Last weekend, when I was making the drive to Derp Island, deep in the Florida Keys, it was pretty hot but stormy out and I was driving down there with the A/C on in the car set to use outside air, since the air down there is not 97% diesel spooge like it is up on the mainland. As I was going down the road I noticed the A/C started getting slightly warmer, then the airflow abruptly dropped as if the blower was burning out or the system had sucked in rainwater and soaked the cabin air filter. (I’ve had both happen on that car. We wear out A/C system blowers here in South Florida like mad.)
Then smoke blew out of the vents……!!
I pulled off at a gas station, stopped, and was looking around trying to figure out what Let The Smoke Out, unsuccessfully. Then I started the car again and… maddeningly… everything worked fine, although I had the reduced airflow problem every now and then afterwards.
Last night, I was driving down what I like to call Miami-Dade County’s emergency exit (I’m not telling, otherwise EVERYONE will try taking it!). The road was empty and as it started raining, I hit the vent button again. The airflow faded away again after a burst of fog came out of the vents, then the airflow cut back. I suspected a coil freeze. Sure enough.. I turned off the compressor and cold wet air began to gradually blast out of the vents.
Later, with the A/C back on again, the airflow started to fade away… then the engine misfired(??) and shut down impolitely. I shifted into neutral and coasted into a well lit parking lot to investigate. I found three blown fuses.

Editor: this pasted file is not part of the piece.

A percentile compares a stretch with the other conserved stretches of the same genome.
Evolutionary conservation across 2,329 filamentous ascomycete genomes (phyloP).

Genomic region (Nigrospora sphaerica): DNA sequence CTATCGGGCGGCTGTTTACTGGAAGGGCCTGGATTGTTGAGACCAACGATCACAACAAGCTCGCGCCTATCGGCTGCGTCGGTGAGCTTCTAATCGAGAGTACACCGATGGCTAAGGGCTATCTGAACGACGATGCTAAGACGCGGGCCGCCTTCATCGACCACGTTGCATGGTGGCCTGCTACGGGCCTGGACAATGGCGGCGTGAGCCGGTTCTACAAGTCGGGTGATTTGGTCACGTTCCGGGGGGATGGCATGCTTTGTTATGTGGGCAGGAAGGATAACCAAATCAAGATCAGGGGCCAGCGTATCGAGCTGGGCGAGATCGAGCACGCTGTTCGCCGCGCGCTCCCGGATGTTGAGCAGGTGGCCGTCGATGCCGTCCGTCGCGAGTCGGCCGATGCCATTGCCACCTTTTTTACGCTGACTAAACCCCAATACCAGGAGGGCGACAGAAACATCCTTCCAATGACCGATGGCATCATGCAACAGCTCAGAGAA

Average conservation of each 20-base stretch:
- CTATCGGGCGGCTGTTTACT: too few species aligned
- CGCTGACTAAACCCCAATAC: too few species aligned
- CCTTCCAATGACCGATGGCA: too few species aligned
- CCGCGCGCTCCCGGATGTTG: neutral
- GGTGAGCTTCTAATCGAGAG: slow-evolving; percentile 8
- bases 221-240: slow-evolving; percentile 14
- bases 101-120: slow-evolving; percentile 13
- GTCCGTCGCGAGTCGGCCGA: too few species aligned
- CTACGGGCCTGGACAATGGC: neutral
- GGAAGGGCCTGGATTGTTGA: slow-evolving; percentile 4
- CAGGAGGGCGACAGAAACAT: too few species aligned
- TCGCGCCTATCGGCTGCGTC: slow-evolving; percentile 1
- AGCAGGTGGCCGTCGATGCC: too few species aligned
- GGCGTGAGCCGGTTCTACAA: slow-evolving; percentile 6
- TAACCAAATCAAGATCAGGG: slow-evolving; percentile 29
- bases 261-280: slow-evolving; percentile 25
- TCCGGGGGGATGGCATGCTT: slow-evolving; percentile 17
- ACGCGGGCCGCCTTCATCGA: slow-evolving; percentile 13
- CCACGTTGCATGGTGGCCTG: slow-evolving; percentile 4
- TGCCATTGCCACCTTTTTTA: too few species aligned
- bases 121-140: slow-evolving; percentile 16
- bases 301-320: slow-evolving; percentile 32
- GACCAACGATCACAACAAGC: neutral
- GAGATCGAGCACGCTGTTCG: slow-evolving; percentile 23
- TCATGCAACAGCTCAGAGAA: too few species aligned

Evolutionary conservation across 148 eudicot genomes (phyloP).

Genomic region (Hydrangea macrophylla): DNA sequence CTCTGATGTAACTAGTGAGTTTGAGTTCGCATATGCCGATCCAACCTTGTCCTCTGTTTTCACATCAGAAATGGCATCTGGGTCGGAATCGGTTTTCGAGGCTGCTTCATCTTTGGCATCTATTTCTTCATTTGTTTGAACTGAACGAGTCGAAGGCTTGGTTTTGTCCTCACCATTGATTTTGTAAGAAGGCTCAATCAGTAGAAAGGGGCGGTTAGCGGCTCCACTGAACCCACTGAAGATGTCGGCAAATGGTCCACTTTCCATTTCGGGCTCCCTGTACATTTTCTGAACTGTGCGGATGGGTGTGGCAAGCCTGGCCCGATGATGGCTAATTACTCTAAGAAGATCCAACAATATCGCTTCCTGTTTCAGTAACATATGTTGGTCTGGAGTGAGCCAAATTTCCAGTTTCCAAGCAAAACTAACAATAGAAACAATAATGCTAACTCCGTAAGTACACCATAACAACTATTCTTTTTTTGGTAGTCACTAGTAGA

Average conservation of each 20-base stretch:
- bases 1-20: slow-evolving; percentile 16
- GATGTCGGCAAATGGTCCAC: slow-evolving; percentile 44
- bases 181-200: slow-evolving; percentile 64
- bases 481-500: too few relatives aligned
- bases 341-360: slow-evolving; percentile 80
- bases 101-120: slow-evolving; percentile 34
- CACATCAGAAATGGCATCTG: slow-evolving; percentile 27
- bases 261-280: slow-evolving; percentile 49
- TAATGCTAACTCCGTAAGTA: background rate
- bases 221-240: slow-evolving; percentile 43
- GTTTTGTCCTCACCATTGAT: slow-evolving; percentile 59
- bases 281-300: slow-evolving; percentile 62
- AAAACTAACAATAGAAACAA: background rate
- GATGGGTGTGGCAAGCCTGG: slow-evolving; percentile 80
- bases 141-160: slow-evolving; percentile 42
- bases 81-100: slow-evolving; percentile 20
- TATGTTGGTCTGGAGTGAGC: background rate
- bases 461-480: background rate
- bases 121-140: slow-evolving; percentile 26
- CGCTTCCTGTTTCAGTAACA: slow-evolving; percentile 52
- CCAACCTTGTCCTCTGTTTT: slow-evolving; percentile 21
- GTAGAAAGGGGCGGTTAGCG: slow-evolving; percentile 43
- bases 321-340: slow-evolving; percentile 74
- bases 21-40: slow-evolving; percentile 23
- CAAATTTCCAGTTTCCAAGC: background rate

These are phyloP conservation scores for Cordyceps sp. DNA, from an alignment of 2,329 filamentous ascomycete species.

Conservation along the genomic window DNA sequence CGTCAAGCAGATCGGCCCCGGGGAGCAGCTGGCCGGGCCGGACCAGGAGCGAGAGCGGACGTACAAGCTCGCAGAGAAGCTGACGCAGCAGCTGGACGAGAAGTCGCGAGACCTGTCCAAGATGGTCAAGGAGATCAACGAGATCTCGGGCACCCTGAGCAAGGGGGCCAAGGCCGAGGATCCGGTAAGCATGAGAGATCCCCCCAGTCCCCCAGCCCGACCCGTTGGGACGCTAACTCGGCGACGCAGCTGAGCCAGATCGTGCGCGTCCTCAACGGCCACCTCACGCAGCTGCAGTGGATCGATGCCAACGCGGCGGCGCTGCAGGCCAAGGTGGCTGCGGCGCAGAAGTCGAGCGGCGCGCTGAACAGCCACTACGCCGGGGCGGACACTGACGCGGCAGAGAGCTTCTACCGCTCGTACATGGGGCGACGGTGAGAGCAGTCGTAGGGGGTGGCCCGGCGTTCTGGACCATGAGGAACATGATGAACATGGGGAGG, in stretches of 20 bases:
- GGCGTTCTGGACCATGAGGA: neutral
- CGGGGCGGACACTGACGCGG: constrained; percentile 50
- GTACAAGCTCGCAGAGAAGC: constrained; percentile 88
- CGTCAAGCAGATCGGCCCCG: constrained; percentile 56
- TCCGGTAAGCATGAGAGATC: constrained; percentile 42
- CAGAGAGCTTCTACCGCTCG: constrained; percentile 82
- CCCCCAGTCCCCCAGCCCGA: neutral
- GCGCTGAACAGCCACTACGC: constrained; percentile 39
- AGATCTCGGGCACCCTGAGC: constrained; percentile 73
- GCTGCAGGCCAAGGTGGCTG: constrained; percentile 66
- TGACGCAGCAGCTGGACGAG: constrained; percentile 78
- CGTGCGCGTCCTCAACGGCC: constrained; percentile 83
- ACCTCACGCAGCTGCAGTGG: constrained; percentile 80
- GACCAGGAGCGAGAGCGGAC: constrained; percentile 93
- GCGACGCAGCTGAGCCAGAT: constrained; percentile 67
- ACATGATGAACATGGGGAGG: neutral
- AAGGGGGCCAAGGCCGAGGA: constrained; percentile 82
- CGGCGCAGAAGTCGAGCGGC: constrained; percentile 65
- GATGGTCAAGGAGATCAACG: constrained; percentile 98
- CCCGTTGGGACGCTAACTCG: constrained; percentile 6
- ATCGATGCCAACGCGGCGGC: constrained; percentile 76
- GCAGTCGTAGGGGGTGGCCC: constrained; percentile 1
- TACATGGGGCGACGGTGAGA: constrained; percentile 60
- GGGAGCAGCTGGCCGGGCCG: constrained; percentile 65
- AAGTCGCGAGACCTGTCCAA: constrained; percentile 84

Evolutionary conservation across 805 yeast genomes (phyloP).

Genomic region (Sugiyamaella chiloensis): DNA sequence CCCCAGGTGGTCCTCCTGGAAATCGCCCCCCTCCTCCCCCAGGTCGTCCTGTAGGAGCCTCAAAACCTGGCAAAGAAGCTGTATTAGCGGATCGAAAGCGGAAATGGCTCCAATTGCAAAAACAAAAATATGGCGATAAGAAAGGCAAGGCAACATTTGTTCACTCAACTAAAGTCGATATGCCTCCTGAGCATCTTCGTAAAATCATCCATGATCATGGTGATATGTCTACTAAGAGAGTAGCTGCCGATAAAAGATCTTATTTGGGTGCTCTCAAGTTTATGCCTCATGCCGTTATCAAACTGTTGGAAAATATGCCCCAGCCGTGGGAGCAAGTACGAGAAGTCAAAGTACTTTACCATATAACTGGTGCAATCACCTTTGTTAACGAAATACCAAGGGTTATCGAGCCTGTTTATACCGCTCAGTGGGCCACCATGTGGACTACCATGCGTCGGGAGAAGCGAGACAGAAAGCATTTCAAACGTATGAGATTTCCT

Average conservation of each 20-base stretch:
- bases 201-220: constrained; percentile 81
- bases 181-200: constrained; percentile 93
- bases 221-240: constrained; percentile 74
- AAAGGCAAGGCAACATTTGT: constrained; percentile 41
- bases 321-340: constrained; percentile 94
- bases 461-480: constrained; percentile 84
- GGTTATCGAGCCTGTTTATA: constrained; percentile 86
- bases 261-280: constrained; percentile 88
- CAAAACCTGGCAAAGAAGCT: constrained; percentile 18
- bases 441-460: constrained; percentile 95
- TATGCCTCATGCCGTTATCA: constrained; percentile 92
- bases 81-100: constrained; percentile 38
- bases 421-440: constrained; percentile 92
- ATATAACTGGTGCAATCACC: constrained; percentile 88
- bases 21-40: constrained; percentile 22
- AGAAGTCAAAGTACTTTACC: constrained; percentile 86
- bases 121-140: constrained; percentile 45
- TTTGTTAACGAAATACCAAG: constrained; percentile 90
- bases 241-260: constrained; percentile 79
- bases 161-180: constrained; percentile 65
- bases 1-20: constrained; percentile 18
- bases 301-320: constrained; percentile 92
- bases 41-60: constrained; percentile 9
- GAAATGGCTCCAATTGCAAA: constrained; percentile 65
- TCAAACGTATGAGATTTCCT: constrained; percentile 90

Now I was thoroughly baffled, why did things SHORT OUT? I pulled the glove compartment off to look at the area where the cabin air filter is, and found that a wiring harness runs along the plastic air duct. Just almost out of view in the center console area, that ran between the duct and a razor sharp edge on the dash frame.
The plastic duct had swollen up from the ice buildup and pinched the harness, cutting into some wires.
Sorry, no pictures as the clearances were insufficient to get my phone into the space. I was working with a flashlight and a dental mirror!
I fixed the issue for the time being with electrical tape and cable ties to hold the harness out of the area where it’d gotten pinched, and cut up a plastic bottle to serve as a protective sleeve.
Lessons gathered from this:
B. Never trust lazy automotive engineering.
C. Don’t let your A/C refrigerant get low.
* Fnord? What is fnord?